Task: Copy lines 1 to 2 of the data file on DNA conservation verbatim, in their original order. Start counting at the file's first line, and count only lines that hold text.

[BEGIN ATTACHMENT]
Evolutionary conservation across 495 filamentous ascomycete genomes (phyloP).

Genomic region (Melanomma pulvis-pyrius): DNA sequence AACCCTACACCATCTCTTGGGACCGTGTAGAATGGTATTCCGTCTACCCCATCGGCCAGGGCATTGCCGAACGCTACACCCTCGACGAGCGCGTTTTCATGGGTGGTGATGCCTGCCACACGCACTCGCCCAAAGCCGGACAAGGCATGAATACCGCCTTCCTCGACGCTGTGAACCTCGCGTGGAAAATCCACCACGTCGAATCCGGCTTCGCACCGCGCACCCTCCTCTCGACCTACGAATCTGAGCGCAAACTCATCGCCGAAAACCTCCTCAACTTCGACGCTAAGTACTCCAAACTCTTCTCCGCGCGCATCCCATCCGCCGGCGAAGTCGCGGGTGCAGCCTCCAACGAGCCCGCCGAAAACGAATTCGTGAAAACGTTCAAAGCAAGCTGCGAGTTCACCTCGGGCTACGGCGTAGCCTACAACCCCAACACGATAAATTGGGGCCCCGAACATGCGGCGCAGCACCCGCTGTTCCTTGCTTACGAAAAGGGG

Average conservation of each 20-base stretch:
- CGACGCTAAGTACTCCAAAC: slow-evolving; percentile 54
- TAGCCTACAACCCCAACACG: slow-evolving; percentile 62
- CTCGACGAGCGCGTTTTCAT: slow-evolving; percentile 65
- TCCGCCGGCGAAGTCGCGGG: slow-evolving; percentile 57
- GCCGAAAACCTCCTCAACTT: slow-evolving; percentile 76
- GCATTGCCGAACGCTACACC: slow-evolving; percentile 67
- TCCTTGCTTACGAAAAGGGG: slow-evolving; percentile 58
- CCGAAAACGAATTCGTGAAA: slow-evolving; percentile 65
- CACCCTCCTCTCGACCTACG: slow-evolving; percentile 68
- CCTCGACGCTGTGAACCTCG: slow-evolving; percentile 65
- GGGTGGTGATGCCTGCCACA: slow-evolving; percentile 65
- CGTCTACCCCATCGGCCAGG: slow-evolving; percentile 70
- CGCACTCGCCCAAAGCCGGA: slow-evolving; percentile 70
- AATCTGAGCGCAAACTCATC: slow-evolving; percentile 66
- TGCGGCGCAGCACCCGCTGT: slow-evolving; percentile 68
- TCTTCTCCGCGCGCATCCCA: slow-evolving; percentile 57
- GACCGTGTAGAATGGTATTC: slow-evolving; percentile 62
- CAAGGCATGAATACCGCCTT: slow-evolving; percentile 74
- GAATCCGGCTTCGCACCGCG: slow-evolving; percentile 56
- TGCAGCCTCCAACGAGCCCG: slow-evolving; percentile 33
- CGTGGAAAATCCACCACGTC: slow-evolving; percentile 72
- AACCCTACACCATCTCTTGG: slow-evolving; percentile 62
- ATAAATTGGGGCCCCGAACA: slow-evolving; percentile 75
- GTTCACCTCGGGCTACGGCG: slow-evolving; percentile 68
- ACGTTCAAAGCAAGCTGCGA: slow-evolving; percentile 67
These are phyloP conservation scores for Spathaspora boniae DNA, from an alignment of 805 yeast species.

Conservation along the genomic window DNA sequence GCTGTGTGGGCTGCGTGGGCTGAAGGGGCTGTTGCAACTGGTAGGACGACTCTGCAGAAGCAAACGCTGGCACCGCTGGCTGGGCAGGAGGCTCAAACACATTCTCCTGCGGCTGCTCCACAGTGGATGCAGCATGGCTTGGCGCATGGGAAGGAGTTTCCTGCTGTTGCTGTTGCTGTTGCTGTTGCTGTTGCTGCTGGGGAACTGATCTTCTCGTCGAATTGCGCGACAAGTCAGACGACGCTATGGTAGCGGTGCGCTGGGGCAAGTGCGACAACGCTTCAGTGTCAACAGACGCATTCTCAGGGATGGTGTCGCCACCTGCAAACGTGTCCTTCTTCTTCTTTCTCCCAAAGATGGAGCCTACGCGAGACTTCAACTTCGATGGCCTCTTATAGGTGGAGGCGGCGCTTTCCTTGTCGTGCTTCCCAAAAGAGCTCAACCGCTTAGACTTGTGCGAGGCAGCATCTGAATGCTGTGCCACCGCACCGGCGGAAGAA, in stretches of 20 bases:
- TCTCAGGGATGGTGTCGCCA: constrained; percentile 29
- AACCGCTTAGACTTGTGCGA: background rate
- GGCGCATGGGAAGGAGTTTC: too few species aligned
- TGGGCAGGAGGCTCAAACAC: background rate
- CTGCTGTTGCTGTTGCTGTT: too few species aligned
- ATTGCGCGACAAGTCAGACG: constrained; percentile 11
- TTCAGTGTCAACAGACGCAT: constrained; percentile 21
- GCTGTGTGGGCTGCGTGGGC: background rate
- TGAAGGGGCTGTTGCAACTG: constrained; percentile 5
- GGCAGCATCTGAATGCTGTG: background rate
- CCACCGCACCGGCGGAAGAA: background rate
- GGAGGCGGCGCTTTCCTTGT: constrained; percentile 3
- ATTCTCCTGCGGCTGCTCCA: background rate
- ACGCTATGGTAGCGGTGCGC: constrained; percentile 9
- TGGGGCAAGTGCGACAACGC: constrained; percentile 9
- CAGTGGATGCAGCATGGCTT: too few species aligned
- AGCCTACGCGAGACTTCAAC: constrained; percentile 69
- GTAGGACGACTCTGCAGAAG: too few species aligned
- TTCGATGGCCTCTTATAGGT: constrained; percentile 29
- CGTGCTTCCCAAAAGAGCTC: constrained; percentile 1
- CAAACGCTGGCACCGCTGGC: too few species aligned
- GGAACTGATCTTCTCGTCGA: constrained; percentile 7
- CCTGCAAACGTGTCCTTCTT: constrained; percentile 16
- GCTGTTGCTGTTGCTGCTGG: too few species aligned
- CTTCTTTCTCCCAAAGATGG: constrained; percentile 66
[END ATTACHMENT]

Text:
Evolutionary conservation across 495 filamentous ascomycete genomes (phyloP).

Genomic region (Melanomma pulvis-pyrius): DNA sequence AACCCTACACCATCTCTTGGGACCGTGTAGAATGGTATTCCGTCTACCCCATCGGCCAGGGCATTGCCGAACGCTACACCCTCGACGAGCGCGTTTTCATGGGTGGTGATGCCTGCCACACGCACTCGCCCAAAGCCGGACAAGGCATGAATACCGCCTTCCTCGACGCTGTGAACCTCGCGTGGAAAATCCACCACGTCGAATCCGGCTTCGCACCGCGCACCCTCCTCTCGACCTACGAATCTGAGCGCAAACTCATCGCCGAAAACCTCCTCAACTTCGACGCTAAGTACTCCAAACTCTTCTCCGCGCGCATCCCATCCGCCGGCGAAGTCGCGGGTGCAGCCTCCAACGAGCCCGCCGAAAACGAATTCGTGAAAACGTTCAAAGCAAGCTGCGAGTTCACCTCGGGCTACGGCGTAGCCTACAACCCCAACACGATAAATTGGGGCCCCGAACATGCGGCGCAGCACCCGCTGTTCCTTGCTTACGAAAAGGGG